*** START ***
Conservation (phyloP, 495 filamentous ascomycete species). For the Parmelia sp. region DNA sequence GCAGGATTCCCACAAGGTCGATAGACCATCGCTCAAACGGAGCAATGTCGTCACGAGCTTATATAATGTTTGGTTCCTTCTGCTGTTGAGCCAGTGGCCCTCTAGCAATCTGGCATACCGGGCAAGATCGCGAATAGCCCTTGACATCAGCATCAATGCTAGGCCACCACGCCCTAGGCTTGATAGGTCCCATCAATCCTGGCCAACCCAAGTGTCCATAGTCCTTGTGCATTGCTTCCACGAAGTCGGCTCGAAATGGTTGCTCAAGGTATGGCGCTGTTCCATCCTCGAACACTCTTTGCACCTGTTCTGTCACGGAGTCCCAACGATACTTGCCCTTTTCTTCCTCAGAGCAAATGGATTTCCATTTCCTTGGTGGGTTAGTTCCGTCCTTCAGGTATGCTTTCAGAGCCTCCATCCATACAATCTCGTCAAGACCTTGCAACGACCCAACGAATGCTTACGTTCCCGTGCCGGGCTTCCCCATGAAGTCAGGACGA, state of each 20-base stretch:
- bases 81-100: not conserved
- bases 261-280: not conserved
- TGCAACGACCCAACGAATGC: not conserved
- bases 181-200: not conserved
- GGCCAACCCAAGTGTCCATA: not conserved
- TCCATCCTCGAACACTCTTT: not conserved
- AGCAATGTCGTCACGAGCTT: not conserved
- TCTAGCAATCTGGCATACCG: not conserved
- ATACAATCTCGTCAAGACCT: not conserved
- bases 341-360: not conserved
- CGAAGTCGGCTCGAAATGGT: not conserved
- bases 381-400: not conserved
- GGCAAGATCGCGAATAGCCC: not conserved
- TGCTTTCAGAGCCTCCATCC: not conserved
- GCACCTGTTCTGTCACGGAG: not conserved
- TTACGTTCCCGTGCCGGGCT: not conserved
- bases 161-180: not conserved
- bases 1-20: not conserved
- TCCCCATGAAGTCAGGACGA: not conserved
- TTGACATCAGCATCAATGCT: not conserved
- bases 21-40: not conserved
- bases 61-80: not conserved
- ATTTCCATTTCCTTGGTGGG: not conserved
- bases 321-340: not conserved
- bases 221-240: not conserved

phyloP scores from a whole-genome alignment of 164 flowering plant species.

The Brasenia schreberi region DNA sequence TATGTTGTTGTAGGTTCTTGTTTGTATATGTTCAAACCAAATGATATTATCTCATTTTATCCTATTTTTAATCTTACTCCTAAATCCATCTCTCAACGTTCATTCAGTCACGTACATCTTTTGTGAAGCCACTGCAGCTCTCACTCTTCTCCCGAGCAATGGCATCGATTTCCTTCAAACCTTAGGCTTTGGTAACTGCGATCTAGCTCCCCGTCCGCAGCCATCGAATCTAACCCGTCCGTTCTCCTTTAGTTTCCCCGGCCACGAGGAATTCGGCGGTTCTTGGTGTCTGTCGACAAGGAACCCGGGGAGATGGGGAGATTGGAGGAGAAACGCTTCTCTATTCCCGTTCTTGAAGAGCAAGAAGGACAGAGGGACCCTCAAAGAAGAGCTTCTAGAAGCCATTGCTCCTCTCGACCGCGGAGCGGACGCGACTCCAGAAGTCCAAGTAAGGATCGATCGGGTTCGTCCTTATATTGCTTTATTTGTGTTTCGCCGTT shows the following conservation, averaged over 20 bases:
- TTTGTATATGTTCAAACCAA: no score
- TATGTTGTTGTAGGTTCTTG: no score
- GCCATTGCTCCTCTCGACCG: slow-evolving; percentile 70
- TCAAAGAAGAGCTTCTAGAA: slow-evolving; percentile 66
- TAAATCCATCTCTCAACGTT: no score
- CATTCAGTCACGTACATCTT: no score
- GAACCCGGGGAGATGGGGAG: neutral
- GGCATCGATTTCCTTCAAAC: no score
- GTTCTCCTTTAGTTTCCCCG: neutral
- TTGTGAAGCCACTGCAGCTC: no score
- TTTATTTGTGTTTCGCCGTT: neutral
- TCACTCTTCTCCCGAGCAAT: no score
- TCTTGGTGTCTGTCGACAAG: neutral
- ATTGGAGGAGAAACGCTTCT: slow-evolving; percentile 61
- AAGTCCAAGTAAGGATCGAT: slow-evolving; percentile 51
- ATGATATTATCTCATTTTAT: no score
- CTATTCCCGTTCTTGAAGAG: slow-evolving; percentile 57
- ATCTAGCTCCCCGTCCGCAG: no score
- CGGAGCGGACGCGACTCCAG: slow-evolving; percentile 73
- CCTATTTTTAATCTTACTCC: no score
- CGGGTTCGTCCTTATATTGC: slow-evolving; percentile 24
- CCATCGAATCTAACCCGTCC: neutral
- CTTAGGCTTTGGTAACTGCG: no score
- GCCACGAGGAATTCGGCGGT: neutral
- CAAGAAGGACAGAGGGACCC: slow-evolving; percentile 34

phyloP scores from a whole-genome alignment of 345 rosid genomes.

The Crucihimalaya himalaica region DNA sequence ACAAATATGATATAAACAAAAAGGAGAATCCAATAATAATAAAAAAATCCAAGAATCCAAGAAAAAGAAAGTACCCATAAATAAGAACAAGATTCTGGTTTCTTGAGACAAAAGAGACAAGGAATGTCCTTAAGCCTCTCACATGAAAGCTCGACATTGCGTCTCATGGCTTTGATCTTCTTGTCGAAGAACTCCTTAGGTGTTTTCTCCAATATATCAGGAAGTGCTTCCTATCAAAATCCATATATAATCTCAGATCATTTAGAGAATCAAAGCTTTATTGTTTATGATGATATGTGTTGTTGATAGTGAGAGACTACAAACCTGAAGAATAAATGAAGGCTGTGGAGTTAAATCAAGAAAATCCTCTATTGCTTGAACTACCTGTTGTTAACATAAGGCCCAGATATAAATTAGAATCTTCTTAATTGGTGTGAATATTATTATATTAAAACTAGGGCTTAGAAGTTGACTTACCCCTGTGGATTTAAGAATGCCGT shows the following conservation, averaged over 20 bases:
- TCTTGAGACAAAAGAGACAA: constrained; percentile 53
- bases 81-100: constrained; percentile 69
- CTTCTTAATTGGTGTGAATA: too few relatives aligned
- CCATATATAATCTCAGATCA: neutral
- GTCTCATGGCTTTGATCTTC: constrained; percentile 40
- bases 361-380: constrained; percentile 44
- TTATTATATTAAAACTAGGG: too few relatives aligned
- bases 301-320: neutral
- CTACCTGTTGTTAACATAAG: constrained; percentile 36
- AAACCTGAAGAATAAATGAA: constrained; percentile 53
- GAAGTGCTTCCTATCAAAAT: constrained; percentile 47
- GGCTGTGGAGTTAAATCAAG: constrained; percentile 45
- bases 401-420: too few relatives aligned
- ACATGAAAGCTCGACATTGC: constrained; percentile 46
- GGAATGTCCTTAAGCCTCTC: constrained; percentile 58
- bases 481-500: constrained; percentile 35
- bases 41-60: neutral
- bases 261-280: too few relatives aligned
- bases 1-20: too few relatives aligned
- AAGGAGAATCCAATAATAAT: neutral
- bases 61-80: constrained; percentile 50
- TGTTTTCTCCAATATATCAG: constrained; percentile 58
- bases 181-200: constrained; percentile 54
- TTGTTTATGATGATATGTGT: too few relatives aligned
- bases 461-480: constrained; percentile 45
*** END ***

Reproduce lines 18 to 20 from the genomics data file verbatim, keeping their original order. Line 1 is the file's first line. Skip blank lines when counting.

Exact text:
- bases 161-180: not conserved
- bases 1-20: not conserved
- TCCCCATGAAGTCAGGACGA: not conserved